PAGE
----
Now don’t go throwing clustered indexes around like Oprah to the studio audience

The clustered index is helpful in a lot of situations, but there are some instances where it is not necessary or can actually do some harm to your performance.

The main example of this would be logging tables. These tables typically have a lot of insert operations, but not necessarily a lot of reads or even updates as they are just logging everything that is happening and are referenced infrequently. Putting an index on a table like that could cause hot latches which are caused by data waiting to be inserted into the last available page as the key is typically sequential and other data is frequently being inserted into that page. The only exception to this rule would be if your key column of the index is a GUID, as the GUID random and not sequential.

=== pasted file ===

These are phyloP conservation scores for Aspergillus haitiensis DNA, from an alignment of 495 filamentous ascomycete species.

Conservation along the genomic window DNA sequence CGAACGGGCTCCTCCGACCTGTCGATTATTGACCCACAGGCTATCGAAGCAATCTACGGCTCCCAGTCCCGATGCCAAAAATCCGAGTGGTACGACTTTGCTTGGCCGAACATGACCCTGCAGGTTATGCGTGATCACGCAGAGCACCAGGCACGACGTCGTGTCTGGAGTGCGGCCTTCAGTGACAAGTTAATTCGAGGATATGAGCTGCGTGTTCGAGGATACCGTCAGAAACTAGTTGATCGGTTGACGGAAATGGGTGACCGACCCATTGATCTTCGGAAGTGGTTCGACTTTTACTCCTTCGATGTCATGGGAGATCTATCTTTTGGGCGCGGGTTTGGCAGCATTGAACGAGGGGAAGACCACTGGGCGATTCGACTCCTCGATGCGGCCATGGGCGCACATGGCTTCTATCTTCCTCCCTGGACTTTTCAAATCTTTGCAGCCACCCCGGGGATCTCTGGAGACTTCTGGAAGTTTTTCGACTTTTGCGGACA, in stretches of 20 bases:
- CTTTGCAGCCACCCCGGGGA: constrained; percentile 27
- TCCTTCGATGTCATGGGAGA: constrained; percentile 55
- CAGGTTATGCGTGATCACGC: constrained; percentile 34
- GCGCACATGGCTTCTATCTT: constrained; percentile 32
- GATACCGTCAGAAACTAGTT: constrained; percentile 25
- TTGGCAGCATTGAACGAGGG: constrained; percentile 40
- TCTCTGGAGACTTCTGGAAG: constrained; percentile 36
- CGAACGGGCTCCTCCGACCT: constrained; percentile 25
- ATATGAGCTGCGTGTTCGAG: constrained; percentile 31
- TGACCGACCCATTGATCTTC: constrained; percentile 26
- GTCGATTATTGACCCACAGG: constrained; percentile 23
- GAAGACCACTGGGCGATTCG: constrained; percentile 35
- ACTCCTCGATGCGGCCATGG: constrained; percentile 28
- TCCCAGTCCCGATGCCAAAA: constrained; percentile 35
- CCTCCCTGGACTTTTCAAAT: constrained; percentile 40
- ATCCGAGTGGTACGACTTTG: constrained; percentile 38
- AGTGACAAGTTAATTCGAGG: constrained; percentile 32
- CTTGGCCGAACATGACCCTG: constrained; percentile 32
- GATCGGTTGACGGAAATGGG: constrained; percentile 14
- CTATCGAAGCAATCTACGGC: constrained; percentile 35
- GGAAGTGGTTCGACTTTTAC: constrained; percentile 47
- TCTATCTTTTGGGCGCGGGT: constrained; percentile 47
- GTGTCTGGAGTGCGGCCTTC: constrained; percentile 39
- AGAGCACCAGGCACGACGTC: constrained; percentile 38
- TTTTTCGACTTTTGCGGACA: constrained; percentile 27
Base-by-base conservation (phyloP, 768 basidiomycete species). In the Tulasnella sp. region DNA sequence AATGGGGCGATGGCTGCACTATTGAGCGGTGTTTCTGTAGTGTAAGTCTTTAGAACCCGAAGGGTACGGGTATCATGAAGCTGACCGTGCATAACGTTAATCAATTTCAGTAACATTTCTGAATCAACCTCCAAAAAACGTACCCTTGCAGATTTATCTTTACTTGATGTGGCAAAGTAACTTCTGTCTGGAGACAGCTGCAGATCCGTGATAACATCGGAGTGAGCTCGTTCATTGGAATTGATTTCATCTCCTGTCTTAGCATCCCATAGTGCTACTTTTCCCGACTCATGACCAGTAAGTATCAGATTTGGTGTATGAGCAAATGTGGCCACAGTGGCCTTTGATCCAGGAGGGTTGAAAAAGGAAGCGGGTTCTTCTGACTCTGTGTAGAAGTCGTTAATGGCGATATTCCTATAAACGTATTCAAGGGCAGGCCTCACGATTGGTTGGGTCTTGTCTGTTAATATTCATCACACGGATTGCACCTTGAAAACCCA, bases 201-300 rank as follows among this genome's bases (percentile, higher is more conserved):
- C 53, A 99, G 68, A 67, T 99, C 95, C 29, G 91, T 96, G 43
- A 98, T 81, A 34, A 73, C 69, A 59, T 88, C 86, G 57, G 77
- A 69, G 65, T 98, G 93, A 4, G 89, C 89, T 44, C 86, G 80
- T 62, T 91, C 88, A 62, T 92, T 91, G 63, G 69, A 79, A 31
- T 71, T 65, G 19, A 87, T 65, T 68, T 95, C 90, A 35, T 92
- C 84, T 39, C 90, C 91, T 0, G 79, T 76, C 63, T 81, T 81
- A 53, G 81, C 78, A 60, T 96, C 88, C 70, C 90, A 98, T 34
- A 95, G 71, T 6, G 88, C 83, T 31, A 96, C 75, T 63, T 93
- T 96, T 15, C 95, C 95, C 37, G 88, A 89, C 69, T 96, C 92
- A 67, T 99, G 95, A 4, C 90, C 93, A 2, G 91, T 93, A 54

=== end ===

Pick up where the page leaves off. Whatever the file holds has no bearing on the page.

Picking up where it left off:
Watch out for making your clustered index on columns/data that is typically not static, meaning you would update these key values frequently. Updating key values on an index will likely cause performance issues. The clustered index is being used as a lookup point for all non clustered indexes and by updating the key values, you can cause page splits which will require index maintenance to fix your problem and return performance to where it belongs.

Another example of common mistake is making the clustered index too specific with too many columns included in the index. A clustered index is defining your default sort of all data in the table. Too many columns in an index could further slow down data operations by requiring resorting for additional use cases and it will also increase the size of all non clustered indexes on that table as well (and there is a limit to how wide a key can be for an index).

Finally, never forget the most important part of adding indexes: TEST TEST and TEST.

Post a comment below if you have any other tips or tricks when it comes to fixing your heap woes below!